Escherichia coli (LacZ)
As you proceed through this tutorial buttons must be activated in sequence to work
correctly. If you want to redo the tutorial RELOAD the program.
Beta galactosidase the molecule rotating on the left is an enzyme that initiates the
breakdown of the sugar lactose. Lactose is a type of sugar found in milk. It is composed of two
rings. The rings contain 5 carbon atoms, one at each corner (not shown) and an oxygen
Attached to the carbon atoms are a hydrogen atom (not shown --) and an OH group or
another carbon (C).
The rings are bound together by an oxygen bridge. This bridge can be broken when the
enzyme beta galactosidase binds to lactose and a water molecule reacts with the oxygen atom in the bridge.
Reactions in which water molecules are added are known as hydrolysis
The beta galactosidase you will be using in lab this week was isolated from the bacteria
Escherichia coli. This bacteria produces beta galactosidase when lactose is present in its growth
II. General Structure of Beta Galactosidase Complexed with Lactose
The structure of the molecule on the left was determined using X-ray diffraction techniques.
It is a homotetramer meaning that it is composed of four identical chains of amino acids. Click the button
to more clearly see each chain. Each chain has a site where it can interact with a lactose molecule. Click the button
to see how the lactose molecule
associates with the enzyme. If you right click on the molecule with your mouse you will bring up a menu that
will allow you to stop the rotation of the molecule. Then by left clicking and holding the button down you
can rotate the molecule to more clearly see the lactose as it associates with the enzyme. Try to orient the
enzyme lactose complex so that you can see the double ring structure of the lactose. Zoom in on the lactose
molecule. In this view you are only seeing the backbone of the homotetramer and the structure
of the lactose molecule. You may rezoom if you like.
III. The Hydrolysis Reaction
Association of lactose with beta galactosidase facilitates the reaction between water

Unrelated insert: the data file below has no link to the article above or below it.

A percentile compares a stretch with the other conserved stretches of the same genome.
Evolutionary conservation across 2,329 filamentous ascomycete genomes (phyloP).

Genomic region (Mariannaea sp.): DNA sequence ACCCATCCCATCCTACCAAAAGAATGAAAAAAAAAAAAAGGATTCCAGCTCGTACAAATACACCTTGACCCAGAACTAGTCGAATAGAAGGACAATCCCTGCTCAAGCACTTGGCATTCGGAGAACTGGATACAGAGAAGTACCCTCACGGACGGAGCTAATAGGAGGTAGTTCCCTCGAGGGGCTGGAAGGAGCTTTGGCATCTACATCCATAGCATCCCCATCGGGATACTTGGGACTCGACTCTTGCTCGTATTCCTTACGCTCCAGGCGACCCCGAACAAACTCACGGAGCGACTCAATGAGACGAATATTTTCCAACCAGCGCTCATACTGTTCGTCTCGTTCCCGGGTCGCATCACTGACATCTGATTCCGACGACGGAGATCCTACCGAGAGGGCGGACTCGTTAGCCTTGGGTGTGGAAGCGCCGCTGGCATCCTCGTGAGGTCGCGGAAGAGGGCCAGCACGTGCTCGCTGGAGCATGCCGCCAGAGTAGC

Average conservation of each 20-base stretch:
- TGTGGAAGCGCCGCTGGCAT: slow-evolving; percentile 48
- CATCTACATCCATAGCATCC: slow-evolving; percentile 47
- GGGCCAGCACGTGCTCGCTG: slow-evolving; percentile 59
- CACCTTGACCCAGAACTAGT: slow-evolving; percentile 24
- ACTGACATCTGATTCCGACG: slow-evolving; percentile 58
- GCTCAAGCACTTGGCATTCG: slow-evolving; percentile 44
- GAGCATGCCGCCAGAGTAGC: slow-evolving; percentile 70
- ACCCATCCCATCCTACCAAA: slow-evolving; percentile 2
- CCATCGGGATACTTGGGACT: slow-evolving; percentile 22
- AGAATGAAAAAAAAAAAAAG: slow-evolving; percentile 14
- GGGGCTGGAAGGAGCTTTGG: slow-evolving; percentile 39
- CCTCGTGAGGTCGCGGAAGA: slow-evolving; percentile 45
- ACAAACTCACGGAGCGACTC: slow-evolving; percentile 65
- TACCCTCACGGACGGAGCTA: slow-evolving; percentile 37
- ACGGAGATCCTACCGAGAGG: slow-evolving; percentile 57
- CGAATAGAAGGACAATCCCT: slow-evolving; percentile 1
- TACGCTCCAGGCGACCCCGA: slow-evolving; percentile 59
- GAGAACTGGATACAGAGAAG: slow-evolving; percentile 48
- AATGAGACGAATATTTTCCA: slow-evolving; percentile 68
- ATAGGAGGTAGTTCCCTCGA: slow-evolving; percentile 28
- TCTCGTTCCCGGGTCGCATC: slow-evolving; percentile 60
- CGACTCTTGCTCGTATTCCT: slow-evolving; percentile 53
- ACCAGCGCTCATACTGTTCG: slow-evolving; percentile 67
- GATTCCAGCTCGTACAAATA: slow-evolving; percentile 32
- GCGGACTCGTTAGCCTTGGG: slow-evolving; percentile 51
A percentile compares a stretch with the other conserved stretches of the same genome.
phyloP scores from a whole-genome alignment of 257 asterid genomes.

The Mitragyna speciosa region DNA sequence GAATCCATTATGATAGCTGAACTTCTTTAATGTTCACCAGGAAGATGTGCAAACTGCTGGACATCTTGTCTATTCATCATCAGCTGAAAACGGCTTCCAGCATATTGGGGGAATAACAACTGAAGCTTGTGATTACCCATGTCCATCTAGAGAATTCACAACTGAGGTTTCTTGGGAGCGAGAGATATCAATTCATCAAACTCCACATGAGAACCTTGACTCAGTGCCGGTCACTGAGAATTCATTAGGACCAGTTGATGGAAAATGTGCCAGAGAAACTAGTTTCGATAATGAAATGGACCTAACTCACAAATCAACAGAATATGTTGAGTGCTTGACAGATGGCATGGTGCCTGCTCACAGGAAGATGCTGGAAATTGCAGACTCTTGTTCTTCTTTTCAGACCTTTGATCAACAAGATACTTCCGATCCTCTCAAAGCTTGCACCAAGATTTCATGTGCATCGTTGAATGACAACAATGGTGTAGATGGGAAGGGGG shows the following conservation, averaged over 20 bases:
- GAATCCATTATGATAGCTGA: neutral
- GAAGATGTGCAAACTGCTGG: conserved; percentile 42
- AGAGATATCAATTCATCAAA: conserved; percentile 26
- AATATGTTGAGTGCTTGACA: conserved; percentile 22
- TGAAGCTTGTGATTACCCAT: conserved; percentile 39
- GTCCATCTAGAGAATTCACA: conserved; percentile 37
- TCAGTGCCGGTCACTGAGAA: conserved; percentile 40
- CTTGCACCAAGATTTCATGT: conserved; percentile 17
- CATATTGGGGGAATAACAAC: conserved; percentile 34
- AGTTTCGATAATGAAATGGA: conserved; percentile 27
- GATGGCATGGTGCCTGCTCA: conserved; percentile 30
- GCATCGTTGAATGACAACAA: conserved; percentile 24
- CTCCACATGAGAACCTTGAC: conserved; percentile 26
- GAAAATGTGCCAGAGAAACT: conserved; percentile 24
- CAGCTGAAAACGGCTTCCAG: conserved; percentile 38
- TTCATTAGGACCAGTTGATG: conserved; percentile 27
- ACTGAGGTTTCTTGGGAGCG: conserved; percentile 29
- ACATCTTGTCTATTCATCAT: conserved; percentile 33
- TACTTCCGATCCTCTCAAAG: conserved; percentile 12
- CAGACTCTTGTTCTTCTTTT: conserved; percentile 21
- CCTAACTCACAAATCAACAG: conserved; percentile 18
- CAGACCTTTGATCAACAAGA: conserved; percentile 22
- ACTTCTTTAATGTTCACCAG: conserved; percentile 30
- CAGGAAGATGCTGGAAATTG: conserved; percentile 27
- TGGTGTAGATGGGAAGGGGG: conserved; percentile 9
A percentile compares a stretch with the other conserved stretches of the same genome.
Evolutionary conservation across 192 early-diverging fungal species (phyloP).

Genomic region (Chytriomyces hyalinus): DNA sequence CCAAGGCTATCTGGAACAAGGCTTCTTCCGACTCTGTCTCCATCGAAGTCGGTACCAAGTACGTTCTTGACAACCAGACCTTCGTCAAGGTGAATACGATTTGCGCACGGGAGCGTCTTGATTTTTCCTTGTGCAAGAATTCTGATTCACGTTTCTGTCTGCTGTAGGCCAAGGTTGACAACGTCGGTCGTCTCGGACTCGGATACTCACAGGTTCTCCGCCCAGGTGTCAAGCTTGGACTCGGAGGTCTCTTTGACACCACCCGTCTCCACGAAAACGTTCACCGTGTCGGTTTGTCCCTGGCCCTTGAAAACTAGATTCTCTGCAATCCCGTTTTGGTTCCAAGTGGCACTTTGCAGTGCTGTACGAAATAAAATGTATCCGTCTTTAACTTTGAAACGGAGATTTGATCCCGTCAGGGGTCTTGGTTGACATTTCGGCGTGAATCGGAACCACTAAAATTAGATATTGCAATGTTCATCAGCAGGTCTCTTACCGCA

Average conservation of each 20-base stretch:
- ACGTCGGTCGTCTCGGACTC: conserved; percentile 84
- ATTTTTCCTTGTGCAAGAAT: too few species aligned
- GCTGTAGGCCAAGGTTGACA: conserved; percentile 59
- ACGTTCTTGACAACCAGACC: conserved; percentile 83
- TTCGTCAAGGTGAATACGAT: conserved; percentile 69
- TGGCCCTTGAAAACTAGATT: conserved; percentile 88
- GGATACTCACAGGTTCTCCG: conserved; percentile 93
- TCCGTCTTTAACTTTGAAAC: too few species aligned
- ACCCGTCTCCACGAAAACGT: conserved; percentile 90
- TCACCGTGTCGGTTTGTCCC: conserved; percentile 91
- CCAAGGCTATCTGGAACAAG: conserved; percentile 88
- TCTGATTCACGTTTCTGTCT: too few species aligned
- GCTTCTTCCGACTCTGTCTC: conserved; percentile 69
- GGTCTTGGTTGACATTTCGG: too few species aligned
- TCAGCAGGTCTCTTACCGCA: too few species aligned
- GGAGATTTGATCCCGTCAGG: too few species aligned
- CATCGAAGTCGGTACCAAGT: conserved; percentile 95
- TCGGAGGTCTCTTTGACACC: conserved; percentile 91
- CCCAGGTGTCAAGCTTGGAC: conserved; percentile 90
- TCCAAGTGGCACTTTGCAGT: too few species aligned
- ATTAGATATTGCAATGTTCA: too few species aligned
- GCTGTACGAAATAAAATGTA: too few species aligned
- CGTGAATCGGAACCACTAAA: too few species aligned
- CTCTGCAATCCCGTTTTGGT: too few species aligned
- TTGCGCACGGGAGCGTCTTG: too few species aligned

and lactose. This breaks the oxygen bridge and results in the production of two simple sugars.
IV. The Assay
In your experiments you will be using ONPG in place of lactose. Like
lactose ONPG is a molecule composed of two rings held together by an oxygen bridge. Beta galactosidase also forms
a complex with ONPG molecules and is able to hydrolyze them. Load the .
Be patient as it will take awhile for the molecule to load. ONPG occupies a position similar to that
of lactose. To see the ONPG molecules click on the button . In this view molecules associated with the protein chains are shown in a space filled
form. ONPG appears as a large cluster of molecules embeded in the four protein chains. You can also
see the sodium and magnesium atoms associated with the protein backbone. Activate
this button to more clearly see the ONPG . Right click on the molecule and stop the rotation. Now hold the left button
down and rotate the molecule to see the location of the ONPG molecules. They are composed of double rings
just like lactose. How many ONPG molecules are complexed with each chain?
Beta galactosidase facilitates the hydrolysis of ONPG. When ONPG is hydrolyzed
a yellow product ONP is produced.
The intensity of color produced can be used to measure the rate at which beta Galactosidase can hydrolyze ONPG